Having purchased a 94 E420 in October 2000 with right around 100k, I was in your same position. I paid $17,800 before tax and license for the car. Since my purchase, the only significant bill I encountered was for the replacement of the radiator. If you do a search on radiators, you'll see that this is a fairly common item for replacement. Also, I had an oil leak at the front crankshaft seal which was replaced by the dealer at the time of purchase, as well as new front brakes and tires.
Finally, if you did a general search on the E420, you might have picked up on a couple of threads dealing with a check engine light on the 420 motor, wherein the code reads something like "fuel injector open". The commonly quoted fix for this issue is a new computer for the car for $1500+. Obviously, no one with this issue was willing to pay that much, so one of the members swapped out his computer with the exact same model taken from a salvage yard, and he also managed to get a copy of the computer chip from a new computer to place in the salvage yard computer. The check engine light problem is now gone! In fact, I simply replaced the chip in my existing computer with the new chip and my check engine light has not come back on for almost a month. This fix was like finding presents under the tree on Christmas.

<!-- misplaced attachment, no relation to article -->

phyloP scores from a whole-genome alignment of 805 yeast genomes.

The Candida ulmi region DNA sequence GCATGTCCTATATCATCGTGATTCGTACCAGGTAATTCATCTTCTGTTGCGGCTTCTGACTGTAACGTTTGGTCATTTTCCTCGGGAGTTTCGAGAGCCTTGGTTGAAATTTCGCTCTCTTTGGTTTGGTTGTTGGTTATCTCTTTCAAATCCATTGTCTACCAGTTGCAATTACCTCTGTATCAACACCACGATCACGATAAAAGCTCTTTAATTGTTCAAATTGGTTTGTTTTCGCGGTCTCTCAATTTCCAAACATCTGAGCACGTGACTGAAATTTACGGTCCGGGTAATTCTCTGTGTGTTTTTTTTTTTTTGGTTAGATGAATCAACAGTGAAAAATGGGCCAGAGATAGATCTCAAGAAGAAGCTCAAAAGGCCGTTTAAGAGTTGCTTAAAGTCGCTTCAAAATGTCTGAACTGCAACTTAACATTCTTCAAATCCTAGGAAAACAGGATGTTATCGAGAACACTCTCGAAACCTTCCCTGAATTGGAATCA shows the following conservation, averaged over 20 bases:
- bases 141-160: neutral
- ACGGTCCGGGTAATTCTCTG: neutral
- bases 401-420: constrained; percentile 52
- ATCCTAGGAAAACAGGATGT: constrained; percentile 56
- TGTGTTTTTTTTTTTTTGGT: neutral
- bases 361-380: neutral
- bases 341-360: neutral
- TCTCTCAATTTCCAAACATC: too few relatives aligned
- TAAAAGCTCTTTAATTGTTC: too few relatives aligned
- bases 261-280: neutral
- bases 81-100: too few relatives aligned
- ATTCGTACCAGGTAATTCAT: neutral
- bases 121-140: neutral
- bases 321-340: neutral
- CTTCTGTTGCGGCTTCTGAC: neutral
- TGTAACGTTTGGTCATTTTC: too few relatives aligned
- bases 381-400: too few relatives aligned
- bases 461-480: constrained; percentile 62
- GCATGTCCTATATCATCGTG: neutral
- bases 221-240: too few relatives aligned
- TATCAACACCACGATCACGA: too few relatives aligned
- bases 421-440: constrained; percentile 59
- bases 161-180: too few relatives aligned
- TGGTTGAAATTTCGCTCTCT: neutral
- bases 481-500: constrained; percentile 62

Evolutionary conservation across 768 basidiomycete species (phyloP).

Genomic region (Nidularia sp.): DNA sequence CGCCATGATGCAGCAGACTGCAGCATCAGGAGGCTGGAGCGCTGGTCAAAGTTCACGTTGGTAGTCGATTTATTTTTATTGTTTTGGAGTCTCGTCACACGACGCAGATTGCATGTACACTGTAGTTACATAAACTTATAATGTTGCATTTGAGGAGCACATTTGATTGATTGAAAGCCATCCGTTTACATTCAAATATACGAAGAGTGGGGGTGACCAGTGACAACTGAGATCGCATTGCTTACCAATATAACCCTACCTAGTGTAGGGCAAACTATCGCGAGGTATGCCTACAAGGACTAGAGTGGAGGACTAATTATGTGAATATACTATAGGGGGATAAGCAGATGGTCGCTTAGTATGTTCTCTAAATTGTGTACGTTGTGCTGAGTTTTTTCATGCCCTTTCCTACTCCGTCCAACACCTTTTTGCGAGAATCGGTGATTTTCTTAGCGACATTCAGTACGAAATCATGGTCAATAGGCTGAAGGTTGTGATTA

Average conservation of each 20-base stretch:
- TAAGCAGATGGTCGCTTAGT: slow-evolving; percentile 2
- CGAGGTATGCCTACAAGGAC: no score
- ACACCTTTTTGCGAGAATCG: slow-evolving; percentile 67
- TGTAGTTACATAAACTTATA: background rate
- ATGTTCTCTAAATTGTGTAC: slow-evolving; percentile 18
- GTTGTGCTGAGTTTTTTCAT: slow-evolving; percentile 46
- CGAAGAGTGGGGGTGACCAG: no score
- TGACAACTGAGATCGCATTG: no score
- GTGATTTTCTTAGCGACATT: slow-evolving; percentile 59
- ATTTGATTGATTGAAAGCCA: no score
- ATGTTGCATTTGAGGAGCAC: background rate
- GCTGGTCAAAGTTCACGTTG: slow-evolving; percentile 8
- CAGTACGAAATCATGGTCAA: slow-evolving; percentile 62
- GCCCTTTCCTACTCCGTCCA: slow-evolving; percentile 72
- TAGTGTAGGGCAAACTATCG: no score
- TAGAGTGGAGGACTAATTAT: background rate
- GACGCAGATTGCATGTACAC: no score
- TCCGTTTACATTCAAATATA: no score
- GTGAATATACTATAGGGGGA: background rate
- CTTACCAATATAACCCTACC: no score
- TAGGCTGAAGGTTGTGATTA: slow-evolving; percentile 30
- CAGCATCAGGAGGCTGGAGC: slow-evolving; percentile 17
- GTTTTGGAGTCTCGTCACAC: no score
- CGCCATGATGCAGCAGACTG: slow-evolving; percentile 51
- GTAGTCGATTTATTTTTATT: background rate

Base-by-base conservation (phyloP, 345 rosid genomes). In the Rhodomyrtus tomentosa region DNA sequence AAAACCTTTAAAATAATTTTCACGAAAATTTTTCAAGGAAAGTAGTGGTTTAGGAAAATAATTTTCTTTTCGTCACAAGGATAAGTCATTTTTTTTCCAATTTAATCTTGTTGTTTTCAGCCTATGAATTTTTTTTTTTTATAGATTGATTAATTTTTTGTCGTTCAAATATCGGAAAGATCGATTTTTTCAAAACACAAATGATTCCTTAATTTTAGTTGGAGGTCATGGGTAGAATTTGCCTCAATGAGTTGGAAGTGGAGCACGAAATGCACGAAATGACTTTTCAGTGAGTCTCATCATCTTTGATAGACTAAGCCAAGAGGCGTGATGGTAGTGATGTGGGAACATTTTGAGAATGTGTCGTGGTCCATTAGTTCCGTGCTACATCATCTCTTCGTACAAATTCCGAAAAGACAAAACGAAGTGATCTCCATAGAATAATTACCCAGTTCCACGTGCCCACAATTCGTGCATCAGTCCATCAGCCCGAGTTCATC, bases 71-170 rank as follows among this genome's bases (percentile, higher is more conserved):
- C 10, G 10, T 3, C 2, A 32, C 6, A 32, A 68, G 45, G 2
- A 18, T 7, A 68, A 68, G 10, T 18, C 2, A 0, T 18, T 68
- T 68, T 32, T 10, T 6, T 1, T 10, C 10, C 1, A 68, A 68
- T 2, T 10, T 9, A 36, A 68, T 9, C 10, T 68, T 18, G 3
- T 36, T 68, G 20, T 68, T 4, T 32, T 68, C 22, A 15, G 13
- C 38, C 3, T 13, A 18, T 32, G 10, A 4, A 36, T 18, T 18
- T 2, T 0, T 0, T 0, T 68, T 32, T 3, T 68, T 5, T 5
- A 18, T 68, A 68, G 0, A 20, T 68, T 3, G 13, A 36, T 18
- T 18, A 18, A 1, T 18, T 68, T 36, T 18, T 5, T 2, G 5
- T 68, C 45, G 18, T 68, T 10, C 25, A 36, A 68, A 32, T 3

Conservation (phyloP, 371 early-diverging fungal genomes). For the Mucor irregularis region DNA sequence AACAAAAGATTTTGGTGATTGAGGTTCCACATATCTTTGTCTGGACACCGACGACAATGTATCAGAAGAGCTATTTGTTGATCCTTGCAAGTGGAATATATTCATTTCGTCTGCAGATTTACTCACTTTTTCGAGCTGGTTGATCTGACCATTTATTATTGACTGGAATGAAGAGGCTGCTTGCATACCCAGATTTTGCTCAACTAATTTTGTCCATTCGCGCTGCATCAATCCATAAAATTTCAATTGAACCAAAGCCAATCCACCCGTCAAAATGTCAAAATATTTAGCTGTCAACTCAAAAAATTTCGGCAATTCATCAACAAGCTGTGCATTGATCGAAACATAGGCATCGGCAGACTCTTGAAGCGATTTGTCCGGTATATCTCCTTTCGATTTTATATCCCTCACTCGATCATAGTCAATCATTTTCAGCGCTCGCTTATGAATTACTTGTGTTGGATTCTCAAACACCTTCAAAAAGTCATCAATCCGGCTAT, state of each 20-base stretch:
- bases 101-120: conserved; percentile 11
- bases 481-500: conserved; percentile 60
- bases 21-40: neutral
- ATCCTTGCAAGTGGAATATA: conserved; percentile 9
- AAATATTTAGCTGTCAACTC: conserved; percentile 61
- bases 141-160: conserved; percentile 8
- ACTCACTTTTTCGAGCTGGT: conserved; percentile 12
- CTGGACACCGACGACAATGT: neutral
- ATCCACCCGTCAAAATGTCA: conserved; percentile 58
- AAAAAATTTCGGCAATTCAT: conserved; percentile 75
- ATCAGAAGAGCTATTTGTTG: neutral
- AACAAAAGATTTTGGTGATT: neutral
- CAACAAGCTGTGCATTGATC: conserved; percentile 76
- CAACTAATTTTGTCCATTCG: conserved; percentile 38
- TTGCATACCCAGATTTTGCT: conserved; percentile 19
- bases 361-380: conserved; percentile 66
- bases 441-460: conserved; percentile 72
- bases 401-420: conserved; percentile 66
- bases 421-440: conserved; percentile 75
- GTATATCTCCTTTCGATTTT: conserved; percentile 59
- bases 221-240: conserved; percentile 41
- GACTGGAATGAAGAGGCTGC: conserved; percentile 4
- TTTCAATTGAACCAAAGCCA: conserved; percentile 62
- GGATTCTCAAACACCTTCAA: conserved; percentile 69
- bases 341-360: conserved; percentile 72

In a nutshell, this car gets you pretty close to the vaunted E500 at a fraction of the cost. People do complain about the gearing, which makes the car sluggish from a standstill. However, I have found that manually switching the gears, which allows you to hold on to first gear all the up to redline, produces some very serious acceleration. Given the conservative gearing, it is simply difficult to accelerate quickly AND smoothly when you let the car shift on its own. The engine either stays in the very low revs and shifts very early, or it lunges out of the gate at full throttle. Try shifting it yourself and you will be more than pleased. I asked the dealer whether self-shifting would hurt the transmission, and he said not to worry about it, that it was designed to be driven that way. It is probably easier on the car than simply flooring it every time you pull away from a stoplight, which jerks the transmission around quite a bit in normal driving.
Sorry for the long-winded post. With proper maintenance, there should be no problem with reaching 250K or more before a top end re-build is required. Best of luck.